Sodium reabsorption in the distal nephron is mediated by the epithelial sodium channel (ENaC). Genetic defects in the regulation of ENaC activity cause two syndromes of mineralocorticoid-independent, salt-sensitive hypertension. Liddle's syndrome results from mutations in the regulatory subunits of the ENaC, which lead to constitutive activation of this channel. The syndrome of apparent mineralocorticoid excess results from deleterious mutations in the gene encoding 11-hydroxysteroid dehydrogenase type 2. This enzyme protects the mineralocorticoid receptor from spurious activation by glucocorticoids; loss of 11-hydroxysteroid dehydrogenase type 2 activity allows glucocorticoids to activate the receptor and thus increase ENaC activity. The genes involved in these syndromes are candidate loci for increased risk for essential hypertension in humans.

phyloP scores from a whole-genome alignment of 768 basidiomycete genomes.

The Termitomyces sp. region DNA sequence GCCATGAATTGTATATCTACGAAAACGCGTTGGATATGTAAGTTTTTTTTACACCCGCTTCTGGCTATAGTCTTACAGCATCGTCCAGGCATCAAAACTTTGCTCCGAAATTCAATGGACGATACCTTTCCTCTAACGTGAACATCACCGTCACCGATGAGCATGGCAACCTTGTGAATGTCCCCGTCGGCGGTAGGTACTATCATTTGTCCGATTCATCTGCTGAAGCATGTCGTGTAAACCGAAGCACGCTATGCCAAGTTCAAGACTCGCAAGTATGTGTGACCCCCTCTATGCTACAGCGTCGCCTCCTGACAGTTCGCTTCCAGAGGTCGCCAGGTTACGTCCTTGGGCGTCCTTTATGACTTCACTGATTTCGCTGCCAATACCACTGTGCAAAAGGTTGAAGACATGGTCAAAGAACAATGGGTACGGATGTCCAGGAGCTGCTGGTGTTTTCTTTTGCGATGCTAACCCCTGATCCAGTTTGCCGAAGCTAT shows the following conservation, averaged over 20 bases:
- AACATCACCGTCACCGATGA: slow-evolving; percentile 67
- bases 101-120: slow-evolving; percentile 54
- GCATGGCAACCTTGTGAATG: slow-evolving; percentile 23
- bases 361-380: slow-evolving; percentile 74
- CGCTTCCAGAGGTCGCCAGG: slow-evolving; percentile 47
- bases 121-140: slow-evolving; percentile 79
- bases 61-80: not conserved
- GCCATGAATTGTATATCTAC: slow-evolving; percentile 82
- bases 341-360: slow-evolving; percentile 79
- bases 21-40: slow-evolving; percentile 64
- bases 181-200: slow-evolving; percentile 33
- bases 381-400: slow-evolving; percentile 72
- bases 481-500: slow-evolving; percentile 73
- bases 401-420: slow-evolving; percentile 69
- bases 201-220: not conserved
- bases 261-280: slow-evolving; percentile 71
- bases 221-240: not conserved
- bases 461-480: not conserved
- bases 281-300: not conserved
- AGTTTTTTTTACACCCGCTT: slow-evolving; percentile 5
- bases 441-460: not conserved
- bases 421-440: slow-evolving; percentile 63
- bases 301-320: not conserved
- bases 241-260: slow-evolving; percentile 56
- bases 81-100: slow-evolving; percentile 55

|Original language||English (US)|
|Number of pages||7|
|Journal||Current Opinion in Endocrinology and Diabetes|
|State||Published - Jun 23 1999|
ASJC Scopus subject areas
- Internal Medicine
- Endocrinology, Diabetes and Metabolism